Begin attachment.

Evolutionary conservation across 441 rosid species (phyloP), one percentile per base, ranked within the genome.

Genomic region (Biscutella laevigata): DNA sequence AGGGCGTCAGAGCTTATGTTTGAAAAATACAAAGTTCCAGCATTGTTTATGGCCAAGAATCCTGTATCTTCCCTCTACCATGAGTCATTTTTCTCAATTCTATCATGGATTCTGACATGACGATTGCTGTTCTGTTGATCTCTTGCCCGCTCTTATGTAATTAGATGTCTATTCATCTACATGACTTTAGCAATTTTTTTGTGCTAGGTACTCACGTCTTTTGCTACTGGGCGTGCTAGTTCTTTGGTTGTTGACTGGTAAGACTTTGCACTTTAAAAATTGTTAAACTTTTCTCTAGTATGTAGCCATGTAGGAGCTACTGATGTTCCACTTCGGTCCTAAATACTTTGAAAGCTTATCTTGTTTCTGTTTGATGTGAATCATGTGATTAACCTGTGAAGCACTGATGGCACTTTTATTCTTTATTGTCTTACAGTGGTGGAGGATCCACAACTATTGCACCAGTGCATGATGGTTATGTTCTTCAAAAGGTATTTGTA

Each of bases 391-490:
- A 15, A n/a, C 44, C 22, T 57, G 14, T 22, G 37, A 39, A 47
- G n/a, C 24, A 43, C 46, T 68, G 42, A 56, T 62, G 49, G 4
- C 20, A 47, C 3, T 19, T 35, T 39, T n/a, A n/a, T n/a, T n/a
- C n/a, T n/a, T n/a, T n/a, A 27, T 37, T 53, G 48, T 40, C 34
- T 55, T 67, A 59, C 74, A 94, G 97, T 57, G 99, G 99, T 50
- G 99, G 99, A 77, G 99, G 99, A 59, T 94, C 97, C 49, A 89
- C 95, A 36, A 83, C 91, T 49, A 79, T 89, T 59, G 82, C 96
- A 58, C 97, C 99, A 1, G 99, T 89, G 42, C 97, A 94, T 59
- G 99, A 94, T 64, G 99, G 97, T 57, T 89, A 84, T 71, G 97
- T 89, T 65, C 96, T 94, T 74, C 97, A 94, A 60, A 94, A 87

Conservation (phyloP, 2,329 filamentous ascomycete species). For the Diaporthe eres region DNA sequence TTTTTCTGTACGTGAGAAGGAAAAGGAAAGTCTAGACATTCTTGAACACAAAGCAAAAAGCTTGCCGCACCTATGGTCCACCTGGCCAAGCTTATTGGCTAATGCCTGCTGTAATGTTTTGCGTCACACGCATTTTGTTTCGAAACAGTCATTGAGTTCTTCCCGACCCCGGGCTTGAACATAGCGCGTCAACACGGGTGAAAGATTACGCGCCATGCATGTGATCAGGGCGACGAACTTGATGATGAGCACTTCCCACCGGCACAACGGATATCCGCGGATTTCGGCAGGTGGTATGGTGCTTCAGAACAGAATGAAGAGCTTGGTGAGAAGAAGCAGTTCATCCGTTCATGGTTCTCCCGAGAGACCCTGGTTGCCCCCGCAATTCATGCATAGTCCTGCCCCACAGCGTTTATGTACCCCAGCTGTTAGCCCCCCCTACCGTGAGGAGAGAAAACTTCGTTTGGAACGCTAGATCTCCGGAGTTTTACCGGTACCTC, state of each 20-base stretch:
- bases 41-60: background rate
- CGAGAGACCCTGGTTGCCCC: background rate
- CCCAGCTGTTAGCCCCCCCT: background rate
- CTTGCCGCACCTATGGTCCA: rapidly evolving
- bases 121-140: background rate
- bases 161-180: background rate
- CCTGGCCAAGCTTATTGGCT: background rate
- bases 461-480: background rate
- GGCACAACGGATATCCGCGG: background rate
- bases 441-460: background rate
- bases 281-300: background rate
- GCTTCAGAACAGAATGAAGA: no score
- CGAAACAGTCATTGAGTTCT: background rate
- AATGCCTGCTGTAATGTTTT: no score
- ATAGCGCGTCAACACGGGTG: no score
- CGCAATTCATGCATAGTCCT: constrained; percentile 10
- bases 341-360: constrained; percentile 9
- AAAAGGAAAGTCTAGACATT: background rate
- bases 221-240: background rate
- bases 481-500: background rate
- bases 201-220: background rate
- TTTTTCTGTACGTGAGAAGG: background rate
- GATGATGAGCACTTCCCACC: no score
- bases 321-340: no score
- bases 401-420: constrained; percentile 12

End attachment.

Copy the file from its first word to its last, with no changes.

Evolutionary conservation across 441 rosid species (phyloP), one percentile per base, ranked within the genome.

Genomic region (Biscutella laevigata): DNA sequence AGGGCGTCAGAGCTTATGTTTGAAAAATACAAAGTTCCAGCATTGTTTATGGCCAAGAATCCTGTATCTTCCCTCTACCATGAGTCATTTTTCTCAATTCTATCATGGATTCTGACATGACGATTGCTGTTCTGTTGATCTCTTGCCCGCTCTTATGTAATTAGATGTCTATTCATCTACATGACTTTAGCAATTTTTTTGTGCTAGGTACTCACGTCTTTTGCTACTGGGCGTGCTAGTTCTTTGGTTGTTGACTGGTAAGACTTTGCACTTTAAAAATTGTTAAACTTTTCTCTAGTATGTAGCCATGTAGGAGCTACTGATGTTCCACTTCGGTCCTAAATACTTTGAAAGCTTATCTTGTTTCTGTTTGATGTGAATCATGTGATTAACCTGTGAAGCACTGATGGCACTTTTATTCTTTATTGTCTTACAGTGGTGGAGGATCCACAACTATTGCACCAGTGCATGATGGTTATGTTCTTCAAAAGGTATTTGTA

Each of bases 391-490:
- A 15, A n/a, C 44, C 22, T 57, G 14, T 22, G 37, A 39, A 47
- G n/a, C 24, A 43, C 46, T 68, G 42, A 56, T 62, G 49, G 4
- C 20, A 47, C 3, T 19, T 35, T 39, T n/a, A n/a, T n/a, T n/a
- C n/a, T n/a, T n/a, T n/a, A 27, T 37, T 53, G 48, T 40, C 34
- T 55, T 67, A 59, C 74, A 94, G 97, T 57, G 99, G 99, T 50
- G 99, G 99, A 77, G 99, G 99, A 59, T 94, C 97, C 49, A 89
- C 95, A 36, A 83, C 91, T 49, A 79, T 89, T 59, G 82, C 96
- A 58, C 97, C 99, A 1, G 99, T 89, G 42, C 97, A 94, T 59
- G 99, A 94, T 64, G 99, G 97, T 57, T 89, A 84, T 71, G 97
- T 89, T 65, C 96, T 94, T 74, C 97, A 94, A 60, A 94, A 87

Conservation (phyloP, 2,329 filamentous ascomycete species). For the Diaporthe eres region DNA sequence TTTTTCTGTACGTGAGAAGGAAAAGGAAAGTCTAGACATTCTTGAACACAAAGCAAAAAGCTTGCCGCACCTATGGTCCACCTGGCCAAGCTTATTGGCTAATGCCTGCTGTAATGTTTTGCGTCACACGCATTTTGTTTCGAAACAGTCATTGAGTTCTTCCCGACCCCGGGCTTGAACATAGCGCGTCAACACGGGTGAAAGATTACGCGCCATGCATGTGATCAGGGCGACGAACTTGATGATGAGCACTTCCCACCGGCACAACGGATATCCGCGGATTTCGGCAGGTGGTATGGTGCTTCAGAACAGAATGAAGAGCTTGGTGAGAAGAAGCAGTTCATCCGTTCATGGTTCTCCCGAGAGACCCTGGTTGCCCCCGCAATTCATGCATAGTCCTGCCCCACAGCGTTTATGTACCCCAGCTGTTAGCCCCCCCTACCGTGAGGAGAGAAAACTTCGTTTGGAACGCTAGATCTCCGGAGTTTTACCGGTACCTC, state of each 20-base stretch:
- bases 41-60: background rate
- CGAGAGACCCTGGTTGCCCC: background rate
- CCCAGCTGTTAGCCCCCCCT: background rate
- CTTGCCGCACCTATGGTCCA: rapidly evolving
- bases 121-140: background rate
- bases 161-180: background rate
- CCTGGCCAAGCTTATTGGCT: background rate
- bases 461-480: background rate
- GGCACAACGGATATCCGCGG: background rate
- bases 441-460: background rate
- bases 281-300: background rate
- GCTTCAGAACAGAATGAAGA: no score
- CGAAACAGTCATTGAGTTCT: background rate
- AATGCCTGCTGTAATGTTTT: no score
- ATAGCGCGTCAACACGGGTG: no score
- CGCAATTCATGCATAGTCCT: constrained; percentile 10
- bases 341-360: constrained; percentile 9
- AAAAGGAAAGTCTAGACATT: background rate
- bases 221-240: background rate
- bases 481-500: background rate
- bases 201-220: background rate
- TTTTTCTGTACGTGAGAAGG: background rate
- GATGATGAGCACTTCCCACC: no score
- bases 321-340: no score
- bases 401-420: constrained; percentile 12